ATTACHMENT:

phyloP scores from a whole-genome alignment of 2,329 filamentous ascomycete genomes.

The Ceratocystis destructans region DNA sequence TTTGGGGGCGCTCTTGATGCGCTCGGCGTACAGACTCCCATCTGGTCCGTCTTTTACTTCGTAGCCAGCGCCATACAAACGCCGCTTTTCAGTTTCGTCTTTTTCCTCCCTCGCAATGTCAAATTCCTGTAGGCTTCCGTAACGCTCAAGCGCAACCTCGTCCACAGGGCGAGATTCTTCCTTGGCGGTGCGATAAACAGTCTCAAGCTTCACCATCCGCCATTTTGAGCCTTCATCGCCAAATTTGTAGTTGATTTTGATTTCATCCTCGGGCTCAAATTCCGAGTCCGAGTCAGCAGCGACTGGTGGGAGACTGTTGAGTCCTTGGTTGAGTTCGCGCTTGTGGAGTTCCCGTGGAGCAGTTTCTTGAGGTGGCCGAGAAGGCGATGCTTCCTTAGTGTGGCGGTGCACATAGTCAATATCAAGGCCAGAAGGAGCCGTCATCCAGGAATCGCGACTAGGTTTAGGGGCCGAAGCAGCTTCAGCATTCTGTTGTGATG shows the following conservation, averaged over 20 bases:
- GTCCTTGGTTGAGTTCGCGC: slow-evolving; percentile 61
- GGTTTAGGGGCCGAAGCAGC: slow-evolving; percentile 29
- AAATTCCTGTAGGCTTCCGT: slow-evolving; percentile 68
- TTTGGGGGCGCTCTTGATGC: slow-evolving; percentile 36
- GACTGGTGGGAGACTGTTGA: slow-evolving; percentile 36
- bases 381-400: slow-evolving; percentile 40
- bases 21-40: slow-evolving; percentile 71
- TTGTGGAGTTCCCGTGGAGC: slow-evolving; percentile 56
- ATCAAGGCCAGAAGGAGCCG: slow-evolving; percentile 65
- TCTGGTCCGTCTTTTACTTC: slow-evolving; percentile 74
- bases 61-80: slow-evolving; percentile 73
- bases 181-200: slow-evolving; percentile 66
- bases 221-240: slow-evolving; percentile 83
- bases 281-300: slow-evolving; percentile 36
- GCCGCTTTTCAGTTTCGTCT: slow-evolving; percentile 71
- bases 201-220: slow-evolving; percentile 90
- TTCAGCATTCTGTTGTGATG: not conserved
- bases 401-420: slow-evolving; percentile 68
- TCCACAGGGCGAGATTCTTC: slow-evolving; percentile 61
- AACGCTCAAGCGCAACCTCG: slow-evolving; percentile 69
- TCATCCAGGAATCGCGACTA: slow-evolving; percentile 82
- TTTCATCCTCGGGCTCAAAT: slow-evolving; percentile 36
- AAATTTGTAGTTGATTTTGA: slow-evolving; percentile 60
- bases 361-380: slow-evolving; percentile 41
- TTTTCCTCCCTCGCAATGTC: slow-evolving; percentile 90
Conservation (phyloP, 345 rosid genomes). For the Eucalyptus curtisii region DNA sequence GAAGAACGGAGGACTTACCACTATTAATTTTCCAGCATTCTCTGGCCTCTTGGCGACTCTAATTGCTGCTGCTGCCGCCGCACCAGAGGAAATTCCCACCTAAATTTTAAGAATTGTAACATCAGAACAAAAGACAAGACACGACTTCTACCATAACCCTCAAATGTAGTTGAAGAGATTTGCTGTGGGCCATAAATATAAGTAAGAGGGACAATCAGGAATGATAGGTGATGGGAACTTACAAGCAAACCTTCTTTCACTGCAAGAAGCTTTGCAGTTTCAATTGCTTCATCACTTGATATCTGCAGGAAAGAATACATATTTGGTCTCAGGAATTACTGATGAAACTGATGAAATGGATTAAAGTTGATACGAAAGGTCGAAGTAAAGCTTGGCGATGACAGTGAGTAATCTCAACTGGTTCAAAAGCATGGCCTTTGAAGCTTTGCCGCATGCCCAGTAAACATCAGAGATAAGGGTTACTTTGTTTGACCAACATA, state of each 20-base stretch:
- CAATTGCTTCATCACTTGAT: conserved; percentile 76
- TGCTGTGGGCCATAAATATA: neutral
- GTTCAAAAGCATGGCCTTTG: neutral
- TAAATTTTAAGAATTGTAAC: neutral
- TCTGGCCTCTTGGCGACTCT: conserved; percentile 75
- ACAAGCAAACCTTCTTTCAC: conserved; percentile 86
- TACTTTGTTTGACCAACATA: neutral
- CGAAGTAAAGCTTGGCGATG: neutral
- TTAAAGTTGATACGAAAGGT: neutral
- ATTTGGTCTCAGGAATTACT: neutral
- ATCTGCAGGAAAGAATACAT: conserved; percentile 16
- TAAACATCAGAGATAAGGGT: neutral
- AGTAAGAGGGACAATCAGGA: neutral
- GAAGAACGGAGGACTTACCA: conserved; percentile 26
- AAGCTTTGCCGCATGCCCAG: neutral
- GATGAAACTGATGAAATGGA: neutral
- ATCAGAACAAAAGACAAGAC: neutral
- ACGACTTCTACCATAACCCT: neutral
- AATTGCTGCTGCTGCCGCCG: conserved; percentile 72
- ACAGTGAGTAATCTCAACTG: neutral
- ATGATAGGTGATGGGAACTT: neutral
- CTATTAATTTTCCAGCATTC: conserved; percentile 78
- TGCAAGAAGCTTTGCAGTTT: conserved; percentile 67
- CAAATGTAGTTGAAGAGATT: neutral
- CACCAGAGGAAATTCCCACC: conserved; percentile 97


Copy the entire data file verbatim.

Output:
phyloP scores from a whole-genome alignment of 2,329 filamentous ascomycete genomes.

The Ceratocystis destructans region DNA sequence TTTGGGGGCGCTCTTGATGCGCTCGGCGTACAGACTCCCATCTGGTCCGTCTTTTACTTCGTAGCCAGCGCCATACAAACGCCGCTTTTCAGTTTCGTCTTTTTCCTCCCTCGCAATGTCAAATTCCTGTAGGCTTCCGTAACGCTCAAGCGCAACCTCGTCCACAGGGCGAGATTCTTCCTTGGCGGTGCGATAAACAGTCTCAAGCTTCACCATCCGCCATTTTGAGCCTTCATCGCCAAATTTGTAGTTGATTTTGATTTCATCCTCGGGCTCAAATTCCGAGTCCGAGTCAGCAGCGACTGGTGGGAGACTGTTGAGTCCTTGGTTGAGTTCGCGCTTGTGGAGTTCCCGTGGAGCAGTTTCTTGAGGTGGCCGAGAAGGCGATGCTTCCTTAGTGTGGCGGTGCACATAGTCAATATCAAGGCCAGAAGGAGCCGTCATCCAGGAATCGCGACTAGGTTTAGGGGCCGAAGCAGCTTCAGCATTCTGTTGTGATG shows the following conservation, averaged over 20 bases:
- GTCCTTGGTTGAGTTCGCGC: slow-evolving; percentile 61
- GGTTTAGGGGCCGAAGCAGC: slow-evolving; percentile 29
- AAATTCCTGTAGGCTTCCGT: slow-evolving; percentile 68
- TTTGGGGGCGCTCTTGATGC: slow-evolving; percentile 36
- GACTGGTGGGAGACTGTTGA: slow-evolving; percentile 36
- bases 381-400: slow-evolving; percentile 40
- bases 21-40: slow-evolving; percentile 71
- TTGTGGAGTTCCCGTGGAGC: slow-evolving; percentile 56
- ATCAAGGCCAGAAGGAGCCG: slow-evolving; percentile 65
- TCTGGTCCGTCTTTTACTTC: slow-evolving; percentile 74
- bases 61-80: slow-evolving; percentile 73
- bases 181-200: slow-evolving; percentile 66
- bases 221-240: slow-evolving; percentile 83
- bases 281-300: slow-evolving; percentile 36
- GCCGCTTTTCAGTTTCGTCT: slow-evolving; percentile 71
- bases 201-220: slow-evolving; percentile 90
- TTCAGCATTCTGTTGTGATG: not conserved
- bases 401-420: slow-evolving; percentile 68
- TCCACAGGGCGAGATTCTTC: slow-evolving; percentile 61
- AACGCTCAAGCGCAACCTCG: slow-evolving; percentile 69
- TCATCCAGGAATCGCGACTA: slow-evolving; percentile 82
- TTTCATCCTCGGGCTCAAAT: slow-evolving; percentile 36
- AAATTTGTAGTTGATTTTGA: slow-evolving; percentile 60
- bases 361-380: slow-evolving; percentile 41
- TTTTCCTCCCTCGCAATGTC: slow-evolving; percentile 90
Conservation (phyloP, 345 rosid genomes). For the Eucalyptus curtisii region DNA sequence GAAGAACGGAGGACTTACCACTATTAATTTTCCAGCATTCTCTGGCCTCTTGGCGACTCTAATTGCTGCTGCTGCCGCCGCACCAGAGGAAATTCCCACCTAAATTTTAAGAATTGTAACATCAGAACAAAAGACAAGACACGACTTCTACCATAACCCTCAAATGTAGTTGAAGAGATTTGCTGTGGGCCATAAATATAAGTAAGAGGGACAATCAGGAATGATAGGTGATGGGAACTTACAAGCAAACCTTCTTTCACTGCAAGAAGCTTTGCAGTTTCAATTGCTTCATCACTTGATATCTGCAGGAAAGAATACATATTTGGTCTCAGGAATTACTGATGAAACTGATGAAATGGATTAAAGTTGATACGAAAGGTCGAAGTAAAGCTTGGCGATGACAGTGAGTAATCTCAACTGGTTCAAAAGCATGGCCTTTGAAGCTTTGCCGCATGCCCAGTAAACATCAGAGATAAGGGTTACTTTGTTTGACCAACATA, state of each 20-base stretch:
- CAATTGCTTCATCACTTGAT: conserved; percentile 76
- TGCTGTGGGCCATAAATATA: neutral
- GTTCAAAAGCATGGCCTTTG: neutral
- TAAATTTTAAGAATTGTAAC: neutral
- TCTGGCCTCTTGGCGACTCT: conserved; percentile 75
- ACAAGCAAACCTTCTTTCAC: conserved; percentile 86
- TACTTTGTTTGACCAACATA: neutral
- CGAAGTAAAGCTTGGCGATG: neutral
- TTAAAGTTGATACGAAAGGT: neutral
- ATTTGGTCTCAGGAATTACT: neutral
- ATCTGCAGGAAAGAATACAT: conserved; percentile 16
- TAAACATCAGAGATAAGGGT: neutral
- AGTAAGAGGGACAATCAGGA: neutral
- GAAGAACGGAGGACTTACCA: conserved; percentile 26
- AAGCTTTGCCGCATGCCCAG: neutral
- GATGAAACTGATGAAATGGA: neutral
- ATCAGAACAAAAGACAAGAC: neutral
- ACGACTTCTACCATAACCCT: neutral
- AATTGCTGCTGCTGCCGCCG: conserved; percentile 72
- ACAGTGAGTAATCTCAACTG: neutral
- ATGATAGGTGATGGGAACTT: neutral
- CTATTAATTTTCCAGCATTC: conserved; percentile 78
- TGCAAGAAGCTTTGCAGTTT: conserved; percentile 67
- CAAATGTAGTTGAAGAGATT: neutral
- CACCAGAGGAAATTCCCACC: conserved; percentile 97